Appendix 1 of the Additional file 1 presents hospitalization by disease and type of health centers across the states of India. Among those hospitalized in public health centers, about 45% each were hospitalized for NCDs and communicable diseases (CDs). In the case of private health centers, two-thirds of the hospitalized cases were for NCDs and about one-fifth of the cases were for CDs. The state pattern suggests that the majority of the hospitalized cases in private health centers were for NCDs. In Kerala, about 68% of the hospitalized cases in public health centers were for NCDs while it was 21% in Jharkhand followed by 23% in Bihar. This pattern was opposite in the case of CDs. More than half of the hospitalization cases in private health centers across all the states was for NCDs.
Poverty and hospitalization in the states of India
Figure 2 presents the scatter plot of the percentage of population living below the poverty line and the percentage of the poor hospitalized in public health centers. Among the 19 states of India, the poverty level was over 40% in Chhattisgarh, Odisha, Madhya Pradesh, and Bihar and less than 15% in the states of Kerala, Delhi, Punjab, and Andhra Pradesh. In general, the poor belonging to the states with a higher poverty level were using more health services from the public health centers for hospitalization care.
Table 2 presents the utilization of public health centers among the poor and non-poor in states of India. The use of public health centers was higher among poor than non-poor in each of the state of India. In India, about 61% of the poor were using public health centers compared to 40% of the non-poor. The proportion of poor utilizing public health centers for hospitalization was highest in Assam followed by Odisha, Delhi, West Bengal and Rajasthan. It was low in Gujarat, Haryana, and Telangana.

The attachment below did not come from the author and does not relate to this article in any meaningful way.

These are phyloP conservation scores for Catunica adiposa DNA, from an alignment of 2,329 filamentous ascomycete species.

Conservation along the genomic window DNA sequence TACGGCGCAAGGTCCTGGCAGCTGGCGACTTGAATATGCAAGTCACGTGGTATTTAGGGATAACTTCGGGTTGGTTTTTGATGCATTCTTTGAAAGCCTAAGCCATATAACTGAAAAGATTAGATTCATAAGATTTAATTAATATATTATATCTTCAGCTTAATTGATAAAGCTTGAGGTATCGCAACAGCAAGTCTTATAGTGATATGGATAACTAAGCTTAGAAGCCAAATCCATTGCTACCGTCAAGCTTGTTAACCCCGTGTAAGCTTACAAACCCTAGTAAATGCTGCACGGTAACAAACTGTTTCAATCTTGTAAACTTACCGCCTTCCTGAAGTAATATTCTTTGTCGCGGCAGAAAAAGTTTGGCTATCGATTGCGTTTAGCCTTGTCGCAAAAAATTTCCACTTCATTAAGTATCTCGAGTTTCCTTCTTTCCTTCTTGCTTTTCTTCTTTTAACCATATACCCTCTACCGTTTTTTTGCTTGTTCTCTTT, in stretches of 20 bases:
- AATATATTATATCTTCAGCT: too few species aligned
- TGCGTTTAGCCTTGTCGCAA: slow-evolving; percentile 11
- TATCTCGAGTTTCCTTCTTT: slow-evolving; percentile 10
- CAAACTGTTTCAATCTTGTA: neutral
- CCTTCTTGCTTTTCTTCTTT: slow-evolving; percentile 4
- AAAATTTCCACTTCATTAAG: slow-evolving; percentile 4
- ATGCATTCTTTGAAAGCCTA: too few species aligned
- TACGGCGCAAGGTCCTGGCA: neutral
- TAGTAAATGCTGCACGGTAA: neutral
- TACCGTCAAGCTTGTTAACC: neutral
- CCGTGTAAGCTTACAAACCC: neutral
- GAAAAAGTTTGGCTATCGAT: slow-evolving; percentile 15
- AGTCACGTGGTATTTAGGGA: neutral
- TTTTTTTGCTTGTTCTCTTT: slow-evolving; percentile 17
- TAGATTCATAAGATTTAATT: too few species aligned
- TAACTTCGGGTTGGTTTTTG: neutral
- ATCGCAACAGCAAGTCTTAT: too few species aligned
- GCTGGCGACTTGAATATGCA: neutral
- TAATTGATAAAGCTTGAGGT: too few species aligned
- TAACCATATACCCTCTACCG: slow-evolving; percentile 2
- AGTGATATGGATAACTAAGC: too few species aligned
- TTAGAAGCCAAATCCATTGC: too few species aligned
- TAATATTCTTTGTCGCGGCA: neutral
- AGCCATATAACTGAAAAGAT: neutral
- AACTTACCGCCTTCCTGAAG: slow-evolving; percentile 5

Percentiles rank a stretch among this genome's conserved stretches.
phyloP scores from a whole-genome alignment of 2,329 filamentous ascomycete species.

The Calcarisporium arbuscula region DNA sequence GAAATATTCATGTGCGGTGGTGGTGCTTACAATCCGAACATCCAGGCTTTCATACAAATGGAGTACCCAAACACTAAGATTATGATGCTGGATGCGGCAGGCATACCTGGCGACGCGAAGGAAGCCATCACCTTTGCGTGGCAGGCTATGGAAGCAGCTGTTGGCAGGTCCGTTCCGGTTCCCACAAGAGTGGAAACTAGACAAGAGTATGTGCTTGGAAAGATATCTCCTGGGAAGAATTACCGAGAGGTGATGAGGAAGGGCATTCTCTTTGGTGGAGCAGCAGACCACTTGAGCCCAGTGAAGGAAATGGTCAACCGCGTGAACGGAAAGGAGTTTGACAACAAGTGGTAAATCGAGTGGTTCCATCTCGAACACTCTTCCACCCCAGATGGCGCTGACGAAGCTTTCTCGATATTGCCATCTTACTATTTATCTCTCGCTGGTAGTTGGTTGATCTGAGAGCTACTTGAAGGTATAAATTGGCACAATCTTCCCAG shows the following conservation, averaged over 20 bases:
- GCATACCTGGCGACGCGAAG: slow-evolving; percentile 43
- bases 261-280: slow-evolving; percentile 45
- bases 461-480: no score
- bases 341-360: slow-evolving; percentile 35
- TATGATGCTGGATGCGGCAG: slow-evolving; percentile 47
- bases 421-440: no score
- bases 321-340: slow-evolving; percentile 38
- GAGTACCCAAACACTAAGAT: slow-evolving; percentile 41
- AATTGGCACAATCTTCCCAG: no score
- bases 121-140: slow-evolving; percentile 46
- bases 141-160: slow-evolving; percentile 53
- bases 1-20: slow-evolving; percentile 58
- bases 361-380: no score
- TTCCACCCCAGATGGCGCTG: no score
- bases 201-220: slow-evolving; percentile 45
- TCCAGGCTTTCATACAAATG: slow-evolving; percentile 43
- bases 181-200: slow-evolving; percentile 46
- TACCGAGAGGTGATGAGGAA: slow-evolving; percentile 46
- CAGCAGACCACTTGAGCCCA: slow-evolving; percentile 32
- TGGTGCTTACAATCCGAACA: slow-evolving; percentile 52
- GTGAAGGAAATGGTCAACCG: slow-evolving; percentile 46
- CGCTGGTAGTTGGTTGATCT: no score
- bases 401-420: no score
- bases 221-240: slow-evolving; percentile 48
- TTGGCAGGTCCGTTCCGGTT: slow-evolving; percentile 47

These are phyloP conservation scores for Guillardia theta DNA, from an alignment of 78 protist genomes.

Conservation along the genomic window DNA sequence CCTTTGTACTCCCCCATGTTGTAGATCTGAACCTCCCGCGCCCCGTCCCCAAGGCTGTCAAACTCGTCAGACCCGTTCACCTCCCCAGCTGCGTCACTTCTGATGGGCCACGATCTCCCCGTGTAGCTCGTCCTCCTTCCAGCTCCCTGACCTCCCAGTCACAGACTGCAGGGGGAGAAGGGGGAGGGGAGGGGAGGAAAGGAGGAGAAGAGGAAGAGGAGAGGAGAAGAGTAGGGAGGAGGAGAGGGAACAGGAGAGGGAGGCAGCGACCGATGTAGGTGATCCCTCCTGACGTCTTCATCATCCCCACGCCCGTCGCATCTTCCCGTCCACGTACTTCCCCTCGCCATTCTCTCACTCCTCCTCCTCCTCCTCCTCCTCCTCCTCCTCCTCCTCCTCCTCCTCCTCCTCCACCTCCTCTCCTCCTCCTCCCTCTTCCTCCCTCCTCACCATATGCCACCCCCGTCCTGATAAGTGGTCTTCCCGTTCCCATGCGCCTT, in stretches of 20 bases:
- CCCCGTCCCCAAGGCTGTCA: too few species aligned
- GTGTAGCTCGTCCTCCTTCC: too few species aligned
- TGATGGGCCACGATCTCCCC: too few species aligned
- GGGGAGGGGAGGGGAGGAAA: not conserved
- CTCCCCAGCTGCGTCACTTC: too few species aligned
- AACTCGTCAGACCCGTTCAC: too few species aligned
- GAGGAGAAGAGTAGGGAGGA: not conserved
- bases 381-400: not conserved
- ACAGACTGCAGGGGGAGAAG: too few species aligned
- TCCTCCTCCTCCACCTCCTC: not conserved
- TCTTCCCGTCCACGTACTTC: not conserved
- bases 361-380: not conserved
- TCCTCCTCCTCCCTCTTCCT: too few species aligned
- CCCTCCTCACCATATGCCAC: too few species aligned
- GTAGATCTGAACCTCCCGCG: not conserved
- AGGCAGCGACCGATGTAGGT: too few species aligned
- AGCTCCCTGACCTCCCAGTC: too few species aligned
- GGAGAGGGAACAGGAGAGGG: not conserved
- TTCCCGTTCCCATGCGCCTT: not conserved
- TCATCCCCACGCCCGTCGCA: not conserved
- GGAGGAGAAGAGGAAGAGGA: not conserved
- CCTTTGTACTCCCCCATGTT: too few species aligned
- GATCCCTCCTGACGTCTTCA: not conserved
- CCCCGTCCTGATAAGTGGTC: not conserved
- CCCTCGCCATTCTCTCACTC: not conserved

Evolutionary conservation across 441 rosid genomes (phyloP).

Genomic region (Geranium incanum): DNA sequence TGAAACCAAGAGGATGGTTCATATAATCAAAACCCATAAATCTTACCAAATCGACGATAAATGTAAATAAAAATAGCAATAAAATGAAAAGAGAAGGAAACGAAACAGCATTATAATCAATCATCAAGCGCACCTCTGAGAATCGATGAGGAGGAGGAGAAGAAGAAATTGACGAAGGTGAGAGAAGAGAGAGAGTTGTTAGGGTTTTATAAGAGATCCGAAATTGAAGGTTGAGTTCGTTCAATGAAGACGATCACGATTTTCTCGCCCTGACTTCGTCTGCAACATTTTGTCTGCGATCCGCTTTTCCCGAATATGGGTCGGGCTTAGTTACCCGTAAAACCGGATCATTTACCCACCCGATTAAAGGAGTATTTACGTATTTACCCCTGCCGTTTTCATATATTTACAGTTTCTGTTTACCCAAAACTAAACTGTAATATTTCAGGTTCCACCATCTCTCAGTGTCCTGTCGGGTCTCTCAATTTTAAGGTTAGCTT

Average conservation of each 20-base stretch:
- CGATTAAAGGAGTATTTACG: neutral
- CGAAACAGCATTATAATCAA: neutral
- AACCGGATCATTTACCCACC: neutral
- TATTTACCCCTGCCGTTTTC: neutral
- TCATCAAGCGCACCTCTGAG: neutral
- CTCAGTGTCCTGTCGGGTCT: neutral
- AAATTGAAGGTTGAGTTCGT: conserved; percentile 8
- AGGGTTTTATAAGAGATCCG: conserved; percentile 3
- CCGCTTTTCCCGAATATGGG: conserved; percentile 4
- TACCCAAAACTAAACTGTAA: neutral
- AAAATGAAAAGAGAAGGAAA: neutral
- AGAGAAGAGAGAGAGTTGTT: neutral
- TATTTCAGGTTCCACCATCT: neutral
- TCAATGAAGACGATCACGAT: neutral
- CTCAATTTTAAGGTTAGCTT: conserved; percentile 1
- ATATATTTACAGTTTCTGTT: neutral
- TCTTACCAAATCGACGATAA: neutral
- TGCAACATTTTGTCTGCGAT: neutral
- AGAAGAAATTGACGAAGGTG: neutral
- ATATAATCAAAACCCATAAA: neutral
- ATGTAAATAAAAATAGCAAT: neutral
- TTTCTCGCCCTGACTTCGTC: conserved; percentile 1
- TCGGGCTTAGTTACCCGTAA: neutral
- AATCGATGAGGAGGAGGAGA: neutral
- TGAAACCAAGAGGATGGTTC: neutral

Figure 3 presents the inter-state variations in hospitalization by public and private health centers and poverty level in India. Among those hospitalized, 16% belonged to poor households and used public health centers, 11% were poor households and used private health centers, 29% were non-poor households using public health centers and 44% were non-poor households using private health centers. The state pattern is striking; a higher proportion of the poor were using public health centers in the poorer states of Odisha (39%), Assam (33%), Madhya Pradesh (30%), Chhattisgarh (29%) and Bihar (26%). In many of the poorer states, a significantly higher proportion of population was using public health centers. It also suggests that a higher proportion of the non-poor in the economically better-off states utilized private health centers.
Inter-state variations in OOPE on hospitalization in public and private health centers by level of poverty
Table 3 presents the OOPE among the poor and the non-poor by type of health care centers in the states of India. In 2014, the mean OOPE per episode of hospitalization in public health centers was ₹5688 compared to ₹24924 in private health centers. The OOPE per episode of hospitalization in public health centers was lowest in Tamil Nadu (₹2395) and highest in Punjab (₹10540). On the other hand, the OOPE per episode of hospitalization among the poor in public health centers of the empowered action group states (EAGs), namely, Bihar, Jharkhand, Odisha, Madhya Pradesh, Chhattisgarh, Assam, and Uttar Pradesh was higher than that in Tamil Nadu. The OOPE per episode of hospitalization of the poor using private health centers was consistently lower than that of the non-poor using private health centers across the states of India. Among the states the non-poor using private health centers, the OOPE was highest in Delhi (₹44208) and lowest in Jharkhand (₹15835). The OOPE was higher in private health centers than in public health centers in each state of India. The coefficient of variation of OOPE in public health centers was 35 and that in private health centers was 28. In most of the states, the OOPE accounts for more than 95% of total health expenditure of hospitalization care.